A chemical analysis of phospholipids in rabbit Eustachian tube and in its lavages shows phosphatidylcholine (PC) as being the predominating compound, followed by sphingomyelin and phosphatidylethanolamine. As in the lung surfactant, the majority of tubal PC is represented by its disaturated form dipalmitoylphosphatidylcholine (DPPC), known as a powerful surface-active agent. The concentration of PC and DPPC is higher in tubal washing than in the whole tissue, suggesting the existence of an active secretory process. Incubation of tubal mucosa with 14C-choline resulted in the biosynthesis of radiolabelled PC and DPPC at a ratio similar to the lung. These data provide further evidence for the existence of a surface-active agent in the Eustachian tube, chemically similar to the lung surfactant and probably produced through similar metabolic pathways.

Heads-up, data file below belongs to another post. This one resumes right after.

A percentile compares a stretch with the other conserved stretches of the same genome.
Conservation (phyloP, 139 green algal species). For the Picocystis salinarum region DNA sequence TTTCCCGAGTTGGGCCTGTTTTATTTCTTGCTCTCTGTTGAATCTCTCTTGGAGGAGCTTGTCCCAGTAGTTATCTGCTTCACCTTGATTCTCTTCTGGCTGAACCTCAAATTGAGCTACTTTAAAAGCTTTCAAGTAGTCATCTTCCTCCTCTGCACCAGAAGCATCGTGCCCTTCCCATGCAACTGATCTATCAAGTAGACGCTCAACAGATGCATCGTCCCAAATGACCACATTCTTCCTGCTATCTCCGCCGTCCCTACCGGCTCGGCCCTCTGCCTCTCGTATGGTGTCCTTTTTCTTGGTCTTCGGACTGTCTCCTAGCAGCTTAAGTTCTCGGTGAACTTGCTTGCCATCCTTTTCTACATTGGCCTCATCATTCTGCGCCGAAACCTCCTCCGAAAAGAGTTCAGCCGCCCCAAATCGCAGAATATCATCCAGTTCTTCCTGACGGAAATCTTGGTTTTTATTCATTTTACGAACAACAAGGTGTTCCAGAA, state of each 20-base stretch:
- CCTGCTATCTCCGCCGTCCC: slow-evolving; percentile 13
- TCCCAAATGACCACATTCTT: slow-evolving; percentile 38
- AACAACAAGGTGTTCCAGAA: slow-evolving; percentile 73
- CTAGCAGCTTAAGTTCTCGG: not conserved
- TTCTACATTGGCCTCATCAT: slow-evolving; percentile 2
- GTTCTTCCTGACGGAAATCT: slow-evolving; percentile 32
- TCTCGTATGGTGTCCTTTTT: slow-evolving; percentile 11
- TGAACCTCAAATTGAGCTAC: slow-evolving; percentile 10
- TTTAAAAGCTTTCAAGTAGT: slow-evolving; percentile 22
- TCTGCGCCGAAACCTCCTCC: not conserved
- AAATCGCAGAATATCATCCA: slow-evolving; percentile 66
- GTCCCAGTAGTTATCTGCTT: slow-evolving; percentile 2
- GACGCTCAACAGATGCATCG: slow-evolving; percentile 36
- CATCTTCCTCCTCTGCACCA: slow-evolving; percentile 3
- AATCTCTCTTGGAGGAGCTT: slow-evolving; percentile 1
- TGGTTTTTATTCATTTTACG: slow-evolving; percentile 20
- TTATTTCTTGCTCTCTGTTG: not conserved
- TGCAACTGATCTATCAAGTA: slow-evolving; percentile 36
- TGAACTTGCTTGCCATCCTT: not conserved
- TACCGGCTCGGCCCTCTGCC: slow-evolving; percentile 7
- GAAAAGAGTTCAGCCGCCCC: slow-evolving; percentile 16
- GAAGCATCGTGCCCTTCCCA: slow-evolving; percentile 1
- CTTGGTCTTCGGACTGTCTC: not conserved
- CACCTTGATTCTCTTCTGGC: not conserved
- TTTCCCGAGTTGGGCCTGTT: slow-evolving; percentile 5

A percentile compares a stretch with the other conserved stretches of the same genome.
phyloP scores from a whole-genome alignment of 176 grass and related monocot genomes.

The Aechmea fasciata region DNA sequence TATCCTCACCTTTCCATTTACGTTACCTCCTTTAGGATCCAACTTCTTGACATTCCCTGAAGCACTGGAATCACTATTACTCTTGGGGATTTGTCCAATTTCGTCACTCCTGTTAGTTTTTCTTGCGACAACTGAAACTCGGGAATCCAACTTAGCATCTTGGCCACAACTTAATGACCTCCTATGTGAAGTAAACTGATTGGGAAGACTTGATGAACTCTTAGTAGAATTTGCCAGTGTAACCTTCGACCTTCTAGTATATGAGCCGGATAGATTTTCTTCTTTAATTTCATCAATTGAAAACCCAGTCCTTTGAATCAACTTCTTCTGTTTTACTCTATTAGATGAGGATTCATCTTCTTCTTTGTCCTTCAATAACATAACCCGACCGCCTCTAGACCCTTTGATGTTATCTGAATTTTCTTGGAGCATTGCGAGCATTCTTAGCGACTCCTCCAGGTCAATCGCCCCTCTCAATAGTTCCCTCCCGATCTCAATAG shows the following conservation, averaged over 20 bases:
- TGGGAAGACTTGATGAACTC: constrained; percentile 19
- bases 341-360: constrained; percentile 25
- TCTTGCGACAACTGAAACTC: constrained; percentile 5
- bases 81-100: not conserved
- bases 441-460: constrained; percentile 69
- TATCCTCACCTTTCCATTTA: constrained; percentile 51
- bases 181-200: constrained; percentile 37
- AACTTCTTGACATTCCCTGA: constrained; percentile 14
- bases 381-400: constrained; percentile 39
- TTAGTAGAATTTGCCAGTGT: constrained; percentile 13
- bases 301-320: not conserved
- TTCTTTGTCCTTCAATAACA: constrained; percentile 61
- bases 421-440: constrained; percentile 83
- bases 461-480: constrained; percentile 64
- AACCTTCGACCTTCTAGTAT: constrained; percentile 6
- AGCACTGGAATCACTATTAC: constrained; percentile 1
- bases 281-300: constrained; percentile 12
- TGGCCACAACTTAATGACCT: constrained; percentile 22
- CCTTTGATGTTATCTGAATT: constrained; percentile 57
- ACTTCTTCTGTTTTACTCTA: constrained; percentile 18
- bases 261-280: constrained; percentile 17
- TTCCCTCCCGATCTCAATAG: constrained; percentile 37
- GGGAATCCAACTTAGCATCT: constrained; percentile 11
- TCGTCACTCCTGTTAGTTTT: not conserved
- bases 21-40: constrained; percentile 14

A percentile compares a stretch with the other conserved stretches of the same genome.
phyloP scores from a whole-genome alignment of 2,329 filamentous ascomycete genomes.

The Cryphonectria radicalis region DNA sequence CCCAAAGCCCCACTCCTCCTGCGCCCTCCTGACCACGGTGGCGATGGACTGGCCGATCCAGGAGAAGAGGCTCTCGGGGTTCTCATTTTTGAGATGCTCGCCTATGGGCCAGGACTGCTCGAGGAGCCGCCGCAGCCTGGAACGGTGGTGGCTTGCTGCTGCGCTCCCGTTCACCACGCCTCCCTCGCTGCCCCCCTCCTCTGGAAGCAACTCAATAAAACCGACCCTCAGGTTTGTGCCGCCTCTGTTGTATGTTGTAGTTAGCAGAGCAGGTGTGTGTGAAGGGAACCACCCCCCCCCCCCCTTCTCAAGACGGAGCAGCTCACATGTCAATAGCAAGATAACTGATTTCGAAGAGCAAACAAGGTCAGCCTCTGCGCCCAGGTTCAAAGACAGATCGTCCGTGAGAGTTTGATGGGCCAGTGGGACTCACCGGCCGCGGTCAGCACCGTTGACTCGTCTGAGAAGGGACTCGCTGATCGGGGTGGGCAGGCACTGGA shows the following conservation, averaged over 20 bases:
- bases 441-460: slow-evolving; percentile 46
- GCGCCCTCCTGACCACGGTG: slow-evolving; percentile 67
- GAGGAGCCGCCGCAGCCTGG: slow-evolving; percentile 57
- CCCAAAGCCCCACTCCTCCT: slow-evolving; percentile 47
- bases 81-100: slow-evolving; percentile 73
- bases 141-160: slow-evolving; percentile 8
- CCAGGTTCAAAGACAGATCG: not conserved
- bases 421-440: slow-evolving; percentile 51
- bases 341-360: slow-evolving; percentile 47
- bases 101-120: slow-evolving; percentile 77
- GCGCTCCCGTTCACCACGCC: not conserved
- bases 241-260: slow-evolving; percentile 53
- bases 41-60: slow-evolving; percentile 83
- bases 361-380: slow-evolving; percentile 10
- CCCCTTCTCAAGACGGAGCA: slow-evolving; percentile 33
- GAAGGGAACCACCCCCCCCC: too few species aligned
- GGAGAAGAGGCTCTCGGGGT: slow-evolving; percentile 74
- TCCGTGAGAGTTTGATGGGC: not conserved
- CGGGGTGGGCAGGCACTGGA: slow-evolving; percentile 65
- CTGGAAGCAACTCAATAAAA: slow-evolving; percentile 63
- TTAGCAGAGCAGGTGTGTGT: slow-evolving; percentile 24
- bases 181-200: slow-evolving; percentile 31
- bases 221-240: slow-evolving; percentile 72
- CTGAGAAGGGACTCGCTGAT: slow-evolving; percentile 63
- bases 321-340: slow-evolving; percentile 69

- Eustachian tube
- Surface tension-lowering activity
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